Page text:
6 Berkeley J. Middle E. & Islamic L. 1 (2014)

handle is hein.journals/bjme6 and id is 1 raw text is: 1    BERKELEY J. OF MIDDLE EASTERN & ISLAMIC LAW

LAW As FAITH, FAITH As LAW: THE LEGALIZATION OF THEOLOGY
IN ISLAM AND JUDAISM IN THE THOUGHT OF AL-GHAZALI AND
MAIMONIDES
Shlomo C. Pill'
I.     INTRODUCTION
Legal systems tend to draw critical distinctions between members and
nonmembers of the legal-political community. Typically, citizens, by virtue of
shouldering the burden of legal obligations, enjoy more expansive legal rights and
powers than noncitizens. While many modem legal regimes do offer significant
human rights protections to non-citizens within their respective jurisdictions, even
these liberal legal systems routinely discriminate between citizens and non-
citizens with respect to rights, entitlements, obligations, and the capacity to act in
legally significant ways. In light of these distinctions, it is not surprising that
modern legal systems spend considerable effort delineating the differences
between citizen and noncitizen, as well as the processes for obtaining or
relinquishing citizenship.
As nomocentric, or law-based faith traditions, Islam and Judaism also
draw important distinctions between Muslims and non-Muslims, Jews and non-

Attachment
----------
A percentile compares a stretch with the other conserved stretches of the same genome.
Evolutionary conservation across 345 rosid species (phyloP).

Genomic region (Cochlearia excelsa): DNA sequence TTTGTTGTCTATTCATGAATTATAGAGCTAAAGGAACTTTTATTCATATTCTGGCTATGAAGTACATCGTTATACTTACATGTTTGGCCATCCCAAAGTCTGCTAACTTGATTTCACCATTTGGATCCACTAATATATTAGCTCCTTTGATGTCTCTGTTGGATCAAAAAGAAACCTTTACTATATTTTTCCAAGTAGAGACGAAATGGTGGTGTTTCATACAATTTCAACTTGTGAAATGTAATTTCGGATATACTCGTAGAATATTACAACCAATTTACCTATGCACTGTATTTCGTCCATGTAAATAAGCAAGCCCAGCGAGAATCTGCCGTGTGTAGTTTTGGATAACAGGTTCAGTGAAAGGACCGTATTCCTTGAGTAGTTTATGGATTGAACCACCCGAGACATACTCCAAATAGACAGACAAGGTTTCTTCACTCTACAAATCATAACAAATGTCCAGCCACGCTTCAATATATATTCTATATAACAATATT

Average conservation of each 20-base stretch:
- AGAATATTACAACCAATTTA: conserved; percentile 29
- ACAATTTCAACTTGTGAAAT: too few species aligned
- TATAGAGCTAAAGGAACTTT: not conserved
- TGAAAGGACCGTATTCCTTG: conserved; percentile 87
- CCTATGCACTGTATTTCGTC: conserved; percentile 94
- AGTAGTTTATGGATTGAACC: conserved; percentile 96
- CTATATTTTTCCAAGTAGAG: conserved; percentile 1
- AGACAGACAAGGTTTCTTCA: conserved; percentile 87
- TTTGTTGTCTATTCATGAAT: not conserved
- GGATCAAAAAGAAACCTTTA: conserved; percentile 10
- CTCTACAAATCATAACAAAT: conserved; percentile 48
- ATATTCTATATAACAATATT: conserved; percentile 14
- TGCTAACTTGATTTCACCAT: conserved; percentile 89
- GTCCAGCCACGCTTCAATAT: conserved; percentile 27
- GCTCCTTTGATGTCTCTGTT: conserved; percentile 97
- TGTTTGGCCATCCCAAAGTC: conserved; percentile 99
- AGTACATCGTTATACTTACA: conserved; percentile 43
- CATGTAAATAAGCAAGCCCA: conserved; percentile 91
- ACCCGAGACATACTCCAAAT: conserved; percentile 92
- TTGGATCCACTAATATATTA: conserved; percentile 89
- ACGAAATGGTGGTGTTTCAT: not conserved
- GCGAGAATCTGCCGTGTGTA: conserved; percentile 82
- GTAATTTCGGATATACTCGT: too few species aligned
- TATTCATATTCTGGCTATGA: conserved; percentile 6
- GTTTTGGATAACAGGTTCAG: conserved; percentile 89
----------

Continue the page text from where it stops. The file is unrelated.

Jews. In Judaism, only Jews are required to abide by Jewish law, or halakha, and
consequently only Jews may rightfully demand the entitlements that Jewish law
duties create, while the justice owed by Jews to non-Jews is governed by a
general rule of reciprocity. Also, according to Jewish law, only Jews can marry
other Jews, and only Jews have the legal capacity to perform certain religious
acts, such as leading a congregation in prayer, slaughtering an animal for kosher
consumption, and serving as a witness to create legal realities by formally
certifying certain acts. The question of who is a Jew has thus loomed large in
Jewish law and thought for millennia.
1. S.J.D. candidate in Law and Religion, Emory University School of Law and Emory
University Center for the Study of Law and Religion; L.L.M. in Law and Religion, Emory
Law School, 2013; J.D., Fordham University School of Law, 2012. The author thanks
Vincent Cornell and Devin Stewart for their helpful comments on earlier drafts of this article,
and the staff of the Berkeley Journal of Middle Eastern & Islamic Law for their excellent
editorial comments, which have greatly improved this piece.

2014

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